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 By Musa Okwonga

Man United face crucial January window as Louis van Gaal digs in

Louis van Gaal has ended the year in bullish fashion, and also in a manner that suggests he is not particularly keen to learn from history. Giving a press conference in advance of Manchester United's Premier League game against Swansea on Jan. 2, he reflected with some pride on his team's achievements so far during his tenure at Old Trafford.

"We have fulfilled the wish and our aim in the first season that ended halfway through 2015," he said, presumably referring to the club's return to competition in the UEFA Champions League.

"After that we have managed to give balance to the team and that resulted in October and November in us being first in the Premier League. Then we are out of the Champions League and that gives us a big blow, and we are still in that period, so when you don't assess December, it was a very good year."

The problem with Van Gaal's version of events is that it shows a very partial view of the situation. It is indeed true that Van Gaal's team topped the Premier League at one point. However, it is not so clear that he has brought balance to that same team given its recent timidity in front of goal compared to almost every other side in the division.

It is also not entirely reasonable to discount United's performance in December, given that this was a month in which they lost four games in a row, including three Premier League games to clubs of vastly inferior resources.

Louis Van Gaal's selective analysis of the season suddenly puts a lot of pressure on January business.

From one standpoint, it is unsurprising that Louis van Gaal is being very creative with the facts. After all, it is nothing new among managers -- witness Sir Alex Ferguson's comment that the Swansea City defender Ashley Williams could have killed Robin van Persie. In continuing to argue that he is the best man to take United forward, Van Gaal has not chosen the path of contrition but one of denial: December was an awful month for all concerned at the club and therefore it should not be assessed.

Of course, van Gaal was more than happy to assess the month of December when it came to discussing one of its high points, the performance against Chelsea. Here Van Gaal commented that "we've had many games like that. The way we've played this season, we're more or less always the dominant team. The way we played, under that pressure and in the style we want to play, was fantastic."

This quote is interesting for several reasons. The first is what Van Gaal means by "the dominant team." If he is referring to dominance in terms of possession then that is accurate, since United routinely see more of the ball than their opponents. Yet much of that possession isn't threatening. Indeed, it is difficult to think of another half of football where United played as confidently as they did for the first 45 minutes against Chelsea.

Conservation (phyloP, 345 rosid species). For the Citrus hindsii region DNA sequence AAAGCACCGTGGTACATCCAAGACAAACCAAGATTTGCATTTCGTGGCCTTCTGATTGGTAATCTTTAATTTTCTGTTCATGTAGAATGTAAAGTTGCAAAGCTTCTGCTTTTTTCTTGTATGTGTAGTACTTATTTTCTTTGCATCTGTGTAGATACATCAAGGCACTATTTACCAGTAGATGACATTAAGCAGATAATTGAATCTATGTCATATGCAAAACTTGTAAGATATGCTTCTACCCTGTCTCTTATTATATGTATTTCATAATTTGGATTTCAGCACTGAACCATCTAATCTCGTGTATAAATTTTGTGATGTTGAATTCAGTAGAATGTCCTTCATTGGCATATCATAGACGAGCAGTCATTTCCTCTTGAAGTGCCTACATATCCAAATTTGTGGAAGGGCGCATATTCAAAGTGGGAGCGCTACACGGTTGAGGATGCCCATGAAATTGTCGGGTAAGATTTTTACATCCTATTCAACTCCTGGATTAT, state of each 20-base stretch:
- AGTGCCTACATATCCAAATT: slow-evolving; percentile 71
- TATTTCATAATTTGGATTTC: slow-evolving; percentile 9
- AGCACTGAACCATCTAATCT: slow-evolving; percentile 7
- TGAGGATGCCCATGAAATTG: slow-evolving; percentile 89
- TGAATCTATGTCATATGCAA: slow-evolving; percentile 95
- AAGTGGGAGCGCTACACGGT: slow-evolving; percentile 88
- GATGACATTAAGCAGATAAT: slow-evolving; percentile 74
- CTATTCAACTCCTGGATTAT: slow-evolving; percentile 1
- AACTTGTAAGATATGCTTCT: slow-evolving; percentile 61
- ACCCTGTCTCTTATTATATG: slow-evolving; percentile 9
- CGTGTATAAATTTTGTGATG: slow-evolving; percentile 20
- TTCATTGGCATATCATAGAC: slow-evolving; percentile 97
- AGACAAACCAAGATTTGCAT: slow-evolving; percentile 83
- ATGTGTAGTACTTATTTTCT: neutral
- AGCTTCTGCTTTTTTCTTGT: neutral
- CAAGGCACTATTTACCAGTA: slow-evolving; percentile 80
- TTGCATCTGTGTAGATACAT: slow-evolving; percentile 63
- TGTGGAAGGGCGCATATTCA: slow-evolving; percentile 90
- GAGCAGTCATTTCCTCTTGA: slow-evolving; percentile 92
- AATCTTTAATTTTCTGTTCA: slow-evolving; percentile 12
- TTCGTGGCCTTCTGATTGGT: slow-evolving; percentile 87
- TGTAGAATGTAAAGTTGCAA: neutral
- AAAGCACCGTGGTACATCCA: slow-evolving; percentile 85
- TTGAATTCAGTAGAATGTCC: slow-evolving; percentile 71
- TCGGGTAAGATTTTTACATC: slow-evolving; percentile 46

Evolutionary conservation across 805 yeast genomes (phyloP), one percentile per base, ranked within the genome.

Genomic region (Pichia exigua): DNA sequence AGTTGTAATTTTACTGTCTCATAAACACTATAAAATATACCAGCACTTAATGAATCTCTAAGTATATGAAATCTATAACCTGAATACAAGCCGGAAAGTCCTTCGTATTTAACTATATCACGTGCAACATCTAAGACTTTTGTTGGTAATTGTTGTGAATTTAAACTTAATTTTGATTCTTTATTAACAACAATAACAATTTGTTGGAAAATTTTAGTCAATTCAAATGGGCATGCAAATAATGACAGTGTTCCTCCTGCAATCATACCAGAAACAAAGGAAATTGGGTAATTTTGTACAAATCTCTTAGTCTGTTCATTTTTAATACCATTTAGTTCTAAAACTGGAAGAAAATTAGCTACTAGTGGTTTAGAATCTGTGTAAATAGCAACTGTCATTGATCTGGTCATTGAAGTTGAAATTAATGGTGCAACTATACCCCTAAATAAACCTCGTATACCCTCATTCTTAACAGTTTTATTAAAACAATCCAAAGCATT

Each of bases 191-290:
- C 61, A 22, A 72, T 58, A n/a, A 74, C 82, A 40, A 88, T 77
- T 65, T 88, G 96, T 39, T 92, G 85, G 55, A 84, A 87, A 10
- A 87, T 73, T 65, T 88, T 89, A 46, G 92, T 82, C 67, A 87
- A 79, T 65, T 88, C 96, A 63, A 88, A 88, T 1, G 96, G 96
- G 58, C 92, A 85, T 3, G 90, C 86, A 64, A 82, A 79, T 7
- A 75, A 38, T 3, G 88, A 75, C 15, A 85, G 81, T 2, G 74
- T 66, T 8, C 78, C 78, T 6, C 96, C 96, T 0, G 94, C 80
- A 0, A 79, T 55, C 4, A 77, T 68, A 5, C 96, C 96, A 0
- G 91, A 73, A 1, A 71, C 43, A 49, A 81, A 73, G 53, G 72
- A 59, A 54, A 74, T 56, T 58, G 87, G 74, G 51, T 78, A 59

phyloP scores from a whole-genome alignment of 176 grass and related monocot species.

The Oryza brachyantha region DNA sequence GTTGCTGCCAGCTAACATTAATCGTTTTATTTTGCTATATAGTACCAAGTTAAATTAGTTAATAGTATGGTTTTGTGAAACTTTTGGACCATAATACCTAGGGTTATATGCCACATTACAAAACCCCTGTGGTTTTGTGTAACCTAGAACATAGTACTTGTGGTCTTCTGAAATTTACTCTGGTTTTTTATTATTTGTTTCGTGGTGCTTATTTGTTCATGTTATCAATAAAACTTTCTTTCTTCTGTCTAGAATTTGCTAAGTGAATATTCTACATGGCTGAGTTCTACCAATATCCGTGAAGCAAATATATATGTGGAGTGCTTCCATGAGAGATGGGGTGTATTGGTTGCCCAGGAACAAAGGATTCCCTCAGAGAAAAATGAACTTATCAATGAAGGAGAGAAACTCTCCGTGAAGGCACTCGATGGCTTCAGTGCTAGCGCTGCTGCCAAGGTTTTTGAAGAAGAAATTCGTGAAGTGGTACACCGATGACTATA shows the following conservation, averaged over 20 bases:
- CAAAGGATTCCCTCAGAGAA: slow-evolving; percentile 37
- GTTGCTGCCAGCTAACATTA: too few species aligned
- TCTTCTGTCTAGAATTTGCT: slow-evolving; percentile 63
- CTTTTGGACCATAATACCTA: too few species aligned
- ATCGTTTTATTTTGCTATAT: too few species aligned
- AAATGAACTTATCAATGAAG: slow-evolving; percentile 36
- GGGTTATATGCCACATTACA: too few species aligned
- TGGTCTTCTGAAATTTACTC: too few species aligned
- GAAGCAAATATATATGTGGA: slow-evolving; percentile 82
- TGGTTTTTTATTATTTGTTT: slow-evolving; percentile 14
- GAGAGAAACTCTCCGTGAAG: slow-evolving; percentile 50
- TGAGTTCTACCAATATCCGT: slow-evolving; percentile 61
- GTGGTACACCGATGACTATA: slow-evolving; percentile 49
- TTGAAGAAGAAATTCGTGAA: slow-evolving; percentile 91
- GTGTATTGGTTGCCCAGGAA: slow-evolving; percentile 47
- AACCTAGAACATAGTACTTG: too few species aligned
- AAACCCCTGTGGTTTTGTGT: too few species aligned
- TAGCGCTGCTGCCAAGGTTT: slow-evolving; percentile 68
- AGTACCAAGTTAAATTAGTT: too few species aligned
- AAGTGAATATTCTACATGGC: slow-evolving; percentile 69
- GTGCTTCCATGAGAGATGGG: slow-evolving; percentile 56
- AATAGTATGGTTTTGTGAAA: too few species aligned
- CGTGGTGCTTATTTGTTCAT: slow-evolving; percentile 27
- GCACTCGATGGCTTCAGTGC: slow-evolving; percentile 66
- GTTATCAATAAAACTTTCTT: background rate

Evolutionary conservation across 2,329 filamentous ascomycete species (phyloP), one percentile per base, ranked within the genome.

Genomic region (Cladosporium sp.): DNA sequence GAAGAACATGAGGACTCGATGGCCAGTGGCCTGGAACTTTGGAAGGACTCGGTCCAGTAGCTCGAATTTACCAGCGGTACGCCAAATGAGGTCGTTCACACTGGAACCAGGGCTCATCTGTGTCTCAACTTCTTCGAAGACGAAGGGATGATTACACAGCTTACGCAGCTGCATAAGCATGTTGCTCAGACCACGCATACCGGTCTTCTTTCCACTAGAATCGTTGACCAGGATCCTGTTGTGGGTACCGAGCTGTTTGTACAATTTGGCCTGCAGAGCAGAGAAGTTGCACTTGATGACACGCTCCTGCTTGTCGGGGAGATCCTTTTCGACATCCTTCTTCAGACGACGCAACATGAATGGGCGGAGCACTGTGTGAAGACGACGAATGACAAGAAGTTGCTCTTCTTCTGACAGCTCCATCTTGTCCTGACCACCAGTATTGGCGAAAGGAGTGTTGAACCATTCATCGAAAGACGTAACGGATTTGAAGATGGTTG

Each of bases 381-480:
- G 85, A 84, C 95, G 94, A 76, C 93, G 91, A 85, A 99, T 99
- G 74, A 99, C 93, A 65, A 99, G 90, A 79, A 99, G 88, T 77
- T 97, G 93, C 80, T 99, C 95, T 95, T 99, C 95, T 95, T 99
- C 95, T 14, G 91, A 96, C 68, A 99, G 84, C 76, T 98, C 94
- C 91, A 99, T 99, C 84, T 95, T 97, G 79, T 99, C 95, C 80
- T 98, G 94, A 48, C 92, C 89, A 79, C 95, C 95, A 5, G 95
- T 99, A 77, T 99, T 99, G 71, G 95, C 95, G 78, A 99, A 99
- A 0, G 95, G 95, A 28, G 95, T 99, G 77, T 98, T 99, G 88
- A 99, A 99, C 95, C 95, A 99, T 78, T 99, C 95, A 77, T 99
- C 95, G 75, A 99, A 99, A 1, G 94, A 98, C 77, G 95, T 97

Van Gaal's use of the word "many" therefore seems misleading. It is also striking to see Van Gaal speak of playing "under that pressure" as if his tactics were not in large part responsible for the pressure the team has been under of late.

It is understandable that Van Gaal is doing his best to talk himself out of what has undoubtedly been his toughest time at United. He might argue that these are merely the growing pains of rebuilding. If true, he must still find radical answers for why his team is creating so few chances, and quickly. The sheer open nature of the league this season works in his favour; for all his side's recent struggles, they are still only nine points off the lead.

One challenge as he looks forward will be to recognise that so many of his problems have been avoidable. It is baffling, for example, why Morgan Schneiderlin was left on the bench for so long given the resilience that he immediately brought to the midfield against Chelsea.

Lazio's Felipe Anderson might be a shrewd purchase in United's attack but will they get the deal done?

Another question is who United might bring in as a forward alongside Anthony Martial, Wayne Rooney and Memphis Depay. On the evidence so far, Depay looks unlikely to become a regular goal threat this season, which makes United's links with Lazio's Felipe Anderson all the more intriguing. The 22-year-old Brazilian has many of his best years ahead of him and is capable of both making and scoring goals -- assuming, of course, that he would be allowed greater freedom than United's attackers currently enjoy.

It is hard to see whether the Anderson deal will go through but it is at least reassuring that United are pursuing this kind of player -- one who not only addresses their needs up front but who also seems to be a realistic target. The days of going after stars such as Thomas Muller and Neymar, who appear only to pay United much attention when they are using their interest to renegotiate contracts, should be over.

If Van Gaal is going to be evasive when it comes to his assessment of his team's performance, it becomes all the more important that United's talking both on the pitch and in the transfer market is straighter than ever. If the talk is that the Chelsea draw will be the turning point, then the January shopping window may be as important as any period of the Dutchman's career to date.

Musa Okwonga is one of ESPN FC's Manchester United bloggers. Follow on Twitter: @Okwonga.


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